Feature photo of Atlantic City NAACP Youth Council and advisers courtesy of Atlantic City NAACP Facebook
BY CLYDE HUGHES | AC JosepH Media
ATLANTIC CITY — Atlantic City branch NAACP President Kaleem Shabazz was determined to get as many youths as possible locally to attend last week’s NAACP national convention, believing that such an event would be a springboard into the future for many young people.
The NAACP convention attracted thousands of youth from around the country to talk about civil rights and other important issues involving diversity, equity, and social justice. The convention proved to be an inspiration for many of the youth attending, lauding it for its inclusive feel.
“It felt more like a family than a regular convention if that makes any sense,” Kariana Mora-Lloyd, 17, a senior at Ocean City High School, told Front Runner New Jersey. “You felt very welcomed here. Even the performances were so heartfelt and emotional. I really felt it.”
Jamiah Bailey, 17, a senior at Atlantic City High School, said she learned about the convention after attending a program at Stockton University.
“I feel like it would have been wrong for me not to attend,” Bailey said. “I live in Atlantic City, and I’ve never been to an NAACP event, so it was exciting to come here and to meet new people.”
“It was certainly a learning experience. I would say that most of the people I interacted with weren’t that stereotypical version of [Black youth] so it was nice. It was kind of a culture shock, but a nice culture shock.”
Aniyah Parker, an incoming sophomore at Egg Harbor Township High School, said the convention was a positive learning experience for her.
“The convention was a way for me to branch out and learn new things about my community and the possibilities out there. I definitely found a lot of the workshops interesting. They focused a lot on us as a people and what we can do in the community. I love learning more about that.”
Mora-Lloyd said her father was once part of the Atlantic City NAACP branch and that motivated her attendance.
“I’m very passionate about creating change in the society that I live in,” Mora-Lloyd said. “Attending the convention was the perfect opportunity for me. Once I got the contact information from my advisor, I wanted to see if I could join the youth council.”
John Carr, an incoming freshman at the Atlantic County Institute of Technology, said his connection with the NAACP goes back longer, thanks to his grandfather.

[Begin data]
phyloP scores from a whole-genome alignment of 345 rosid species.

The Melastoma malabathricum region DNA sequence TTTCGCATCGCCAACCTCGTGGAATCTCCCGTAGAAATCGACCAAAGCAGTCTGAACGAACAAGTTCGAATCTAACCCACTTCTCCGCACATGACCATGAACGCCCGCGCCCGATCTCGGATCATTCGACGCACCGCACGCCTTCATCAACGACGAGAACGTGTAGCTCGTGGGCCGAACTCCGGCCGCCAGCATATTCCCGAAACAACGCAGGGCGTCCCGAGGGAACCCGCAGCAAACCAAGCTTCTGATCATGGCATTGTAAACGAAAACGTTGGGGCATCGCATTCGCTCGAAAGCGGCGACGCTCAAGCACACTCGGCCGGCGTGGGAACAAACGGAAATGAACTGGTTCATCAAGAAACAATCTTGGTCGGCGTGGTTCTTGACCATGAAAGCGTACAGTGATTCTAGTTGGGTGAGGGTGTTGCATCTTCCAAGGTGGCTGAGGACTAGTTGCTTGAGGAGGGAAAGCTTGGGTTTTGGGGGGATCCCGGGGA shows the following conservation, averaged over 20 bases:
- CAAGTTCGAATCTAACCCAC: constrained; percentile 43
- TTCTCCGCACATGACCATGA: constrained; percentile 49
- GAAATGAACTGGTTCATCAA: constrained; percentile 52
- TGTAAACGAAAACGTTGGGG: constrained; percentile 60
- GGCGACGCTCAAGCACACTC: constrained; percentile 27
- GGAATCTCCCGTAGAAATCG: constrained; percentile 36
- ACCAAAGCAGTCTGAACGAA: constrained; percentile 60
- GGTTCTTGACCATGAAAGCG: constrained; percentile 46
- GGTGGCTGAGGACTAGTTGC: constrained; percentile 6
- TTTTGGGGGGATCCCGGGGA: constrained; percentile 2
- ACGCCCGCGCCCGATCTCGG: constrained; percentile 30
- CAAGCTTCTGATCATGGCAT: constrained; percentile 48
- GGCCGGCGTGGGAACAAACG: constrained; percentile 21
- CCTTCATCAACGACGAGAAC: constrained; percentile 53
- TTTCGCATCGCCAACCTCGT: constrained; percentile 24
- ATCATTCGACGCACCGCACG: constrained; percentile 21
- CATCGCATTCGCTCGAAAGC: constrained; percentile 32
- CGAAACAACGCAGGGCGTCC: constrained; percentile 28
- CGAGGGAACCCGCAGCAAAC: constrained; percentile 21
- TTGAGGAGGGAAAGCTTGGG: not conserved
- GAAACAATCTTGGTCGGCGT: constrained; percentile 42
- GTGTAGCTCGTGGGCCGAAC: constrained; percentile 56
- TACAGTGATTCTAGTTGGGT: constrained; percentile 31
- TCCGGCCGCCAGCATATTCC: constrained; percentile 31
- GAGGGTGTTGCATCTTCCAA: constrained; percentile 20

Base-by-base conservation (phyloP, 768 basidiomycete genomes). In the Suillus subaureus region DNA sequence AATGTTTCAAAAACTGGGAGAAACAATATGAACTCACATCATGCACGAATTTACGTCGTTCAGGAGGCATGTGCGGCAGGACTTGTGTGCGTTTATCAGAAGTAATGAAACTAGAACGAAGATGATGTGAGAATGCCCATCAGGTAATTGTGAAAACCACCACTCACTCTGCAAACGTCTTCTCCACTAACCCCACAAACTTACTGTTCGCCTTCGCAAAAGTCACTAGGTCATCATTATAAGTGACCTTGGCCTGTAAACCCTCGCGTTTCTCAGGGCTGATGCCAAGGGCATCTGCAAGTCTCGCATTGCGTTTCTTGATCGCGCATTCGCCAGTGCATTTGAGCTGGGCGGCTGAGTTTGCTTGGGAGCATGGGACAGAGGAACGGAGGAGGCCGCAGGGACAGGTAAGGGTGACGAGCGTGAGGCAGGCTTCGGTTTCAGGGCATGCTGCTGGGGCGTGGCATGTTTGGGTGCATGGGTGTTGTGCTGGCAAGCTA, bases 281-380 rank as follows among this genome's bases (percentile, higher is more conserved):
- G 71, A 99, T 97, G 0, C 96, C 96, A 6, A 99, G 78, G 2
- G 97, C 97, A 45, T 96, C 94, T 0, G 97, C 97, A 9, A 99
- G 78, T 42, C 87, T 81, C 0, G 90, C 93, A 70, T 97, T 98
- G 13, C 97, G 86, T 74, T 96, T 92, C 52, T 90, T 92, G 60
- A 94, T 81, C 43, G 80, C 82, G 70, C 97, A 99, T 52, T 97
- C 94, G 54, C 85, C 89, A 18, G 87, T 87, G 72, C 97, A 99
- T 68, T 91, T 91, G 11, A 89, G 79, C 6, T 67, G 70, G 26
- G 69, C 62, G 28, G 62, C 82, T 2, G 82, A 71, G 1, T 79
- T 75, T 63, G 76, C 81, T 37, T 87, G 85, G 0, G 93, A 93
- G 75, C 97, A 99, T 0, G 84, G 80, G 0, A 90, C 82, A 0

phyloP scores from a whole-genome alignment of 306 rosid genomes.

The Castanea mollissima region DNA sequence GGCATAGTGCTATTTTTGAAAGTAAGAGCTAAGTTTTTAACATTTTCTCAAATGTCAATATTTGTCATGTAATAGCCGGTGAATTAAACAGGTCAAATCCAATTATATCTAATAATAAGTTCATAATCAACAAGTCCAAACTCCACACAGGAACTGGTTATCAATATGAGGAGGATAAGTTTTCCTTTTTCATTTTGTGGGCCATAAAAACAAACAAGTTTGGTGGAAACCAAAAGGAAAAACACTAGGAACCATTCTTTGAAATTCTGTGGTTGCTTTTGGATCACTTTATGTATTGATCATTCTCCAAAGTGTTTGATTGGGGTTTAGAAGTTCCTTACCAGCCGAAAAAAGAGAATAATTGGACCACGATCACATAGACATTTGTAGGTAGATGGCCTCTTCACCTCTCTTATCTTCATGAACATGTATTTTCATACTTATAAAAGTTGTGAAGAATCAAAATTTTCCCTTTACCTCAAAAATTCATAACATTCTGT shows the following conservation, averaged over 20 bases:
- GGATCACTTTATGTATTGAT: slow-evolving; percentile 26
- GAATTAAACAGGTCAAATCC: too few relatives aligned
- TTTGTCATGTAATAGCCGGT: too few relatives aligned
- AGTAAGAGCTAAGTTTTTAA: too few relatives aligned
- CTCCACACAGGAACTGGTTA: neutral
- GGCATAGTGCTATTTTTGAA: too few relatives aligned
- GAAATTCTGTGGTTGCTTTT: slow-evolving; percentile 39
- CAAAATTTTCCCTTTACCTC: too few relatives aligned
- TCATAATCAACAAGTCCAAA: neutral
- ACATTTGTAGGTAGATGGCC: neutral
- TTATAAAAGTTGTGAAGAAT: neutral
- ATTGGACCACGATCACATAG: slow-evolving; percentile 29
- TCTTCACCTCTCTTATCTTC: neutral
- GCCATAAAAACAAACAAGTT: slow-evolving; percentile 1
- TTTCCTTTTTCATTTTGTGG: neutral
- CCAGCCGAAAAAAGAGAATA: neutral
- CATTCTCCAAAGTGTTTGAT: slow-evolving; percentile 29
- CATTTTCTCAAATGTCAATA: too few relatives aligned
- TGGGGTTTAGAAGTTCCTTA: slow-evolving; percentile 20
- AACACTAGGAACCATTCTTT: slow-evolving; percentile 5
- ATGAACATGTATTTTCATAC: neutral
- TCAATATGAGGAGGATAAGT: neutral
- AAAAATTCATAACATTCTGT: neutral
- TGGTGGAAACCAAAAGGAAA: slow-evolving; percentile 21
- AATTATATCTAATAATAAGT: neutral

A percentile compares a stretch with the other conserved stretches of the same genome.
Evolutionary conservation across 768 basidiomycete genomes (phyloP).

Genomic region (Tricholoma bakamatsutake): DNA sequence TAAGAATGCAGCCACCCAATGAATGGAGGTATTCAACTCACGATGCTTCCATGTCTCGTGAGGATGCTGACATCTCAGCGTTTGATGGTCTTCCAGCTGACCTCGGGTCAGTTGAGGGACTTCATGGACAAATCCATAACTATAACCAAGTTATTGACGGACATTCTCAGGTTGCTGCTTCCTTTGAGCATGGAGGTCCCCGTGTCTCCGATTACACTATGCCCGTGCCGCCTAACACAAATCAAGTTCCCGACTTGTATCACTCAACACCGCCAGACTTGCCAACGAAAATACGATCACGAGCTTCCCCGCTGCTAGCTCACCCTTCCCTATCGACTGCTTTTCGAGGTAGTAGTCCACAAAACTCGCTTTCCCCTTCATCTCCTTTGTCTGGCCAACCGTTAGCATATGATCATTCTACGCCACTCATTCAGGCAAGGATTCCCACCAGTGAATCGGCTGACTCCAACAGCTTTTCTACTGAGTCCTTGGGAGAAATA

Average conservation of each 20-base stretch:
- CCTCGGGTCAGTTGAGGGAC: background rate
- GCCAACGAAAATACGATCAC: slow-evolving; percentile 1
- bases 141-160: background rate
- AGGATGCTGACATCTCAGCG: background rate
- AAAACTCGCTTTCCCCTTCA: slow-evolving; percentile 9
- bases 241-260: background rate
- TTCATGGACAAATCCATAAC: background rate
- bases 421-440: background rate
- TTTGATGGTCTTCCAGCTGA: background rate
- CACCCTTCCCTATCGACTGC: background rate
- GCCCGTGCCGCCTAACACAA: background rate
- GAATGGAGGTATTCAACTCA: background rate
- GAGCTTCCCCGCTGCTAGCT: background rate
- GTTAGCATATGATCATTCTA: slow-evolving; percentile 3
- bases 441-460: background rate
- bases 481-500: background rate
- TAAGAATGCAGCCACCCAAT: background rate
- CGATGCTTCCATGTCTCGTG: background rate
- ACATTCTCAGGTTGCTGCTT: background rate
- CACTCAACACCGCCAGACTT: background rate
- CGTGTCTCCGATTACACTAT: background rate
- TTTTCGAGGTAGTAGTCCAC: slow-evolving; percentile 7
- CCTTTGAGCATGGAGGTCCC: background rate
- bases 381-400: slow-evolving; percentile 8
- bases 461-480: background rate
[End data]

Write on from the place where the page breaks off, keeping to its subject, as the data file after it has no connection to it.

“I would like to thank my grandfather most of all because he introduced me to the NAACP at a young age,” Carr said. “I started attending the meetings when I was in second grade. That’s one of the big reasons why I wanted to attend this convention. These types of conventions are very important for youth. It helps our minds develop and we learn more things with adult and guest speakers.
“I want to thank them for sharing the intelligence that they have and what they are doing. I would like to thank all the people who came across the country just to come to a convention like this. When I heard about people all across the country coming to Atlantic City for this convention, I wanted to take part.”
Ocean City High School senior Keely Calloway said she learned about the NAACP and attending the convention from Atlantic City NAACP officer Maryam Sarhan. She said after meeting at a League of Women’s Voters event, they stayed and touch and thought attending the convention would be “a fantastic opportunity.”
“It’s definitely been a learning experience, especially coming from a predominantly white area and being the one that stands out all the time, but I really like being here. It’s been a new experience for me.”
Tanijah Smith, a graduate of Pleasantville High School who will be attending Rutgers University in the fall, said she was inspired by seeing and meeting youth from around the country.
“The best part of the convention was seeing all of the youth coming together and being on the same spiritual level,” Smith said. “We all want change. We all want to see a difference in our communities. Everyone was dressed up and representing their schools. It was such a positive environment, and that’s what we all need.”
Smith said she shared many of her convention experiences online.
“I’ve been posting on social media, and everyone wanted to know what we are involved in, what we’re doing and it looks so dope,” Smith said. “We really need to get involved because this is very serious. My friends and I are all over 18 and we’re able to vote and our vote counts. I want to get that out there and apply what I’ve taken from the NAACP convention.”
Sarhan said the youth attendance was driven by Shabazz. She said she was grateful to be part of the effort to make the connection between local youth and the national convention. Along with Shabazz, Sarhan praised Atlantic City Youth Council chair Linda Steele, who has worked with the NAACP and young people for more than 30 years.
“Without her, this would not have been possible,” she said. “We made it a priority to involve the youth. As a team, we were able to successfully register 70 students, ranging from 12 to 24. The youth got to experience the convention in real time and witness a historic moment for their community. This is an experience you can’t learn in the classroom.”
She said the excitement they experienced to see the NAACP national convention happen in their own community was something that cannot be replicated.
“The excitement I saw in their faces and the enthusiasm they had for watching the vice president [Kamala Harris] speaking during the plenary session I think will be an inspiration for generations to come in the Atlantic City community and beyond.”
“Without mentorship and empowering our youth, we have no future,” she said. “I am proud our chapter has put this at the forefront of our efforts.”
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